We recently chatted to Mia McGregor, Councillor at Maribyrnong City Council… as well as mum of two and one of the most community-minded people we know. We first met Mia not long after she started West Welcome Wagon, a completely volunteer run organisation that redistributes material goods to asylum seekers living in the West. Her election as Councillor is a natural fit so we were keen to find out how it’s been going.
Tell us a little about your children.
I have two delightful little boys, who are as different as night and day and great friends. They are at a local kinder and primary school.
What inspired you to become a councillor?
It was a combination of having passion for our community and the relevant skills, plus lots of encouragement and support to run.
I love our community and the wonderful place we live with its gritty vibrancy. I see the changes taking place here, which bring both opportunities and challenges. I want to see the special and diverse neighbourhood character of our area retained, whilst encouraging a thriving economy. Plus I really wanted everyone in Maribynong to feel they are being listened to and that Council is acting on their ideas.
Experience and skills wise I studied law and post graduate psychology and have held senior management roles. I’ve sat on boards and started the asylum seeker charity West Welcome Wagon. Then I met a number of Councillors, including Catherine Cumming, who demonstrated that being a solo parent is no barrier. She encouraged me to run and once I started talking about the possibility I was overwhelmed by community support. It was truly heart warming.
And what’s your favourite part of the role?
Every day I come home from work uplifted and excited about the work we’re doing! I feel truly blessed to love my job so much. I enjoy the mental challenge, the community engagement and working with a terrific, dedicated team whose primary focus is our community’s welfare and prosperity.
How do you juggle serving your community and being there for your children?
I’m very much in the thick of the parenting/work balance. When I started a year ago I had two pre schoolers and had just become a single parent. I won’t lie, it was a challenge. My littlest had been at home with me or other family members his whole life and suddenly he was in childcare. The other was just about to transition into his first year of school. The election results were announced on a Saturday and our first meeting was that Monday evening. It was on! Most evenings of the week I’m out at meetings or events so I’ve come to relish all the opportunities to put my children to bed myself. Because of the erratic hours of Council duties I needed a nanny and it took some time before we found the right people. My parents were brilliant and helped out a lot. It was a big adjustment for all of us. And the mama guilt, oh the mama guilt! These days we’re all settled into our routine but it brings tears to my eyes remembering those first few months.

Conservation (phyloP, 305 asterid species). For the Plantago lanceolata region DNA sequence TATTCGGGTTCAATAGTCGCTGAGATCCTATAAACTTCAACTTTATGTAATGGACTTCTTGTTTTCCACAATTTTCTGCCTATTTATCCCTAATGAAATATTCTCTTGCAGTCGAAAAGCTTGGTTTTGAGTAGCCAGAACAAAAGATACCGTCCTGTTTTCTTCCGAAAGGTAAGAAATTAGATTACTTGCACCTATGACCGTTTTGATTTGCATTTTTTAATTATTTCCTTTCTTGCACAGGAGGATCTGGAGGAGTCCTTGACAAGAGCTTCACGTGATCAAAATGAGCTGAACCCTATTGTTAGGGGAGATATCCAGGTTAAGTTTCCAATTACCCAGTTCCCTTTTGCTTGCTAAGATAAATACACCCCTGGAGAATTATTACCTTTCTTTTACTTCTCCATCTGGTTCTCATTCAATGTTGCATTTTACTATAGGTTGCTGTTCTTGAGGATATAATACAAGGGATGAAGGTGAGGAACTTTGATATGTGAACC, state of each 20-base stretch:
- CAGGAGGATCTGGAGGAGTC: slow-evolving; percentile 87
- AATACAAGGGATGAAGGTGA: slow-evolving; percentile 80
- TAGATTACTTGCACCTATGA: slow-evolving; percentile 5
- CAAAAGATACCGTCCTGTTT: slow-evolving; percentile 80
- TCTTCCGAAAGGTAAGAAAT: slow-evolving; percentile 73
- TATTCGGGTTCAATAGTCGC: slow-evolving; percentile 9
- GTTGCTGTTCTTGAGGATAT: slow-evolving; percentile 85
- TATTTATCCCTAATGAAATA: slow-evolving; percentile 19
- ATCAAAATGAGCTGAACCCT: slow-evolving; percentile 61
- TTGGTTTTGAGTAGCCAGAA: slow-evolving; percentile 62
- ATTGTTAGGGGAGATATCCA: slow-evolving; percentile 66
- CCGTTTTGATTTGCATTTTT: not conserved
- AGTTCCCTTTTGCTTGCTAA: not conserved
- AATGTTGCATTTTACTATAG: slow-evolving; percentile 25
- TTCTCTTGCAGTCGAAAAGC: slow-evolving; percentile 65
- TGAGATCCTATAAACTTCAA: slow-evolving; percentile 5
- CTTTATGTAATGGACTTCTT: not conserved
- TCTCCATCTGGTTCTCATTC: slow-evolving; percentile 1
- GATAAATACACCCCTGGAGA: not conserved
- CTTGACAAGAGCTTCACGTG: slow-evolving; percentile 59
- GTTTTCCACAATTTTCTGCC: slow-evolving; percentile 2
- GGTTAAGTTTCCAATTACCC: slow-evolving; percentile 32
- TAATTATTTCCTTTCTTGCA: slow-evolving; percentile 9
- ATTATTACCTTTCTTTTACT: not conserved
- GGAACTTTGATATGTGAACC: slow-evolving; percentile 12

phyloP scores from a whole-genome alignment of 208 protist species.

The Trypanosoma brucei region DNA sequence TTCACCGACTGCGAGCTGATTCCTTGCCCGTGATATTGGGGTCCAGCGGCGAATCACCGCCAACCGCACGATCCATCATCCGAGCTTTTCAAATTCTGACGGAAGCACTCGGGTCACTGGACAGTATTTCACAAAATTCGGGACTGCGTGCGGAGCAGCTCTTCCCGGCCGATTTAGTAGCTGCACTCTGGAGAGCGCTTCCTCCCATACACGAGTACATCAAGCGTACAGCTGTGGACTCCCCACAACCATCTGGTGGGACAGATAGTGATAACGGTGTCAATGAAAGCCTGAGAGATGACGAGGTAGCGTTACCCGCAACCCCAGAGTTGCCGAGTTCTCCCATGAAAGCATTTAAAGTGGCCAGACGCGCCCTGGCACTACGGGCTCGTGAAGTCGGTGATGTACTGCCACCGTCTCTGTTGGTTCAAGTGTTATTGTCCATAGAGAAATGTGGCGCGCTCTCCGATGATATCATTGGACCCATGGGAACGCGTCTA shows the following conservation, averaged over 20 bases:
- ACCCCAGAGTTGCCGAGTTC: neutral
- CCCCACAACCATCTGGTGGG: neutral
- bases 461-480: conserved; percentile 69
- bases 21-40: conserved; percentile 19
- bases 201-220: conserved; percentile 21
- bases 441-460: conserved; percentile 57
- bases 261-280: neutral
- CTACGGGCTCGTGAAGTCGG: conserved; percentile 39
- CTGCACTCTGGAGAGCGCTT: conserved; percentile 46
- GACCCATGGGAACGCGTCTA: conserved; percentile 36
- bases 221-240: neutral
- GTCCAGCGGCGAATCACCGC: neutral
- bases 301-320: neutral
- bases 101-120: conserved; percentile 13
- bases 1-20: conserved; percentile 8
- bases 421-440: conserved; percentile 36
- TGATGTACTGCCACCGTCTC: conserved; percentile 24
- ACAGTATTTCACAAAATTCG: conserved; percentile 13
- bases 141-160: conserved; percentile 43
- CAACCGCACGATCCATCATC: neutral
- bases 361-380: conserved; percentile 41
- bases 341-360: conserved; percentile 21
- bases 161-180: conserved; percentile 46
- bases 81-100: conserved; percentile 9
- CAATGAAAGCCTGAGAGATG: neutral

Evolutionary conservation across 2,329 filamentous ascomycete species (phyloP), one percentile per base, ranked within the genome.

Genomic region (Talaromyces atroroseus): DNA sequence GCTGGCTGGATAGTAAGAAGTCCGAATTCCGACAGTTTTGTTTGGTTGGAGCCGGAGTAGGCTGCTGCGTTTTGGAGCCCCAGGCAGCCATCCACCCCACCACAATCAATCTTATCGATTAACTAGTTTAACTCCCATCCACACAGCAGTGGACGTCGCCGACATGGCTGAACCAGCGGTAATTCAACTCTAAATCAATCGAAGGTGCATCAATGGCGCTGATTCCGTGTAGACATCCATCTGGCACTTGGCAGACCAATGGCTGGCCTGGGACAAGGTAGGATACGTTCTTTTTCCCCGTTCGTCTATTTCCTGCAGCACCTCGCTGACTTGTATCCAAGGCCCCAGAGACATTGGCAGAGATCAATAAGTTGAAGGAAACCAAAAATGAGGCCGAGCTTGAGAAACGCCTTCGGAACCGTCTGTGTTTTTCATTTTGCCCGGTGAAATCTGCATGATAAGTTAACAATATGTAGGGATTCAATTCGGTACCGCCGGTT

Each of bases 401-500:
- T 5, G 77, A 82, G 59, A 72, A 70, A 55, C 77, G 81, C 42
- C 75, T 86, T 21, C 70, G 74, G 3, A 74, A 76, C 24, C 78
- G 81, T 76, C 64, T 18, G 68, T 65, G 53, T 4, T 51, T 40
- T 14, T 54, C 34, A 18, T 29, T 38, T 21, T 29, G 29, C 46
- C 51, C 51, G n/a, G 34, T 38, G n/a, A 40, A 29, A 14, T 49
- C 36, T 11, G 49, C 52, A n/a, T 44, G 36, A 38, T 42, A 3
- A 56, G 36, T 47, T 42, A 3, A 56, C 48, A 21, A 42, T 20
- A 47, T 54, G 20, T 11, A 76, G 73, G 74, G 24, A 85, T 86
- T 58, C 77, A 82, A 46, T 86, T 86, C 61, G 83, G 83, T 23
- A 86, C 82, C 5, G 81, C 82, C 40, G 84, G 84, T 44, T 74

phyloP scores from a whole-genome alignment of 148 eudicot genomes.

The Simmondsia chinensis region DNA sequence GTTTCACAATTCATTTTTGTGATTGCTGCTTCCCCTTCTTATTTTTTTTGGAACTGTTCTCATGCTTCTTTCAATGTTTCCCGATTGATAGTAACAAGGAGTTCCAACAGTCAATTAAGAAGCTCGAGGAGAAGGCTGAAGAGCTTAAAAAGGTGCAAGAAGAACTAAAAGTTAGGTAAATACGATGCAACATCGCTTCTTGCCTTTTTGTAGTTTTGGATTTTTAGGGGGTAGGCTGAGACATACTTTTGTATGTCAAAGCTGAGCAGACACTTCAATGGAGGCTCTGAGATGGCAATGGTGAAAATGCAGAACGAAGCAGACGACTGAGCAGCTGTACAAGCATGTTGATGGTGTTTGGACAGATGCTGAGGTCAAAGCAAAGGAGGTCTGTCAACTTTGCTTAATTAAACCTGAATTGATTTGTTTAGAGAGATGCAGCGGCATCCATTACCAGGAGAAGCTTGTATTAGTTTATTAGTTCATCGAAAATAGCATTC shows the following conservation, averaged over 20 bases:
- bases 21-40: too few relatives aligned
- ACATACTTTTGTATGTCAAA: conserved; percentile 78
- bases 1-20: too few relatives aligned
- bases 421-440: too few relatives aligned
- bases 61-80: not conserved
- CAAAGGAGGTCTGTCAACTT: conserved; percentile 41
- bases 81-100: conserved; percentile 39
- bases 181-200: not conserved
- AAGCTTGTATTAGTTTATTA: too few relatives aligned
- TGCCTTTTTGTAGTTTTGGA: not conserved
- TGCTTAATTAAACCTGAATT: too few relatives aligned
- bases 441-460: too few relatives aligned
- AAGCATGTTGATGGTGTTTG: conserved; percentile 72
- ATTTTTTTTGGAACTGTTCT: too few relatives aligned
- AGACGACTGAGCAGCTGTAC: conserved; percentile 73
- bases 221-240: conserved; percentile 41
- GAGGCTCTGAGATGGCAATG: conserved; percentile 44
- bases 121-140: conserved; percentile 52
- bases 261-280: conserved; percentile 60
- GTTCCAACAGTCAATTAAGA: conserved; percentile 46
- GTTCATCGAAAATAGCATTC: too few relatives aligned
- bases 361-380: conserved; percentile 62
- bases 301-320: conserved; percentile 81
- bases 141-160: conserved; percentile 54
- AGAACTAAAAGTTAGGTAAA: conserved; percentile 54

In other ways this is the perfect job for a parent, especially one on parental leave or solo parenting. It’s not full time and we can largely choose our schedules during the day. The large majority of the time I’m there for school and kinder drop off/pick up. I volunteer in the classroom and support play dates. My three year old still naps and many a day I arrange my commitments so that I’m there to lay down with him. Bliss!
Right now I’m keeping half an eye on the water fight play date going on in the back garden, writing this and conscious that in 45 minutes I have to be in business wear sitting in Council chambers for a public meeting! The juggle is real.
Council also bends over backwards to try and be accommodating and supportive. One really key aspect is that they cover the cost of childcare during Council business. There’s only a basic allowance associated with the role, but childcare means it’s doable.
What advice do you have for women thinking about running for council?
Do it! It’s a wonderful job. Women are generally very under represented on Council and diversity is so important. And parents – in many ways the skills we learn as parents, such as multi tasking, prioritising, delegation, time management and the like make us perfect for the role.
Do you see politics in your future?
I love Council because it is so close to the community. There’s a real opportunity to make a practical difference and remain really engaged with what matters to people. I’m not sure that’s as true for other levels of government.
Later on in my Council term I’d love the opportunity to represent our community as Maribyrnong Mayor. I can’t actually imagine a more satisfying next-step. But at the same time if I was successful I would be giving it 100%, doing it full time, all hours of the day and night, at a time when I’d have a very young child just starting prep and potentially needing his mum around more not less. It is something I would need to weigh up carefully.
If you have any questions or would like help, please Mia at Cr.McGregor@maribyrnong.vic.gov.au
You can find more about Welcome West Wagon here: www.westwelcomewagon.org.au
Profile photo by Wendy Stiles Photography.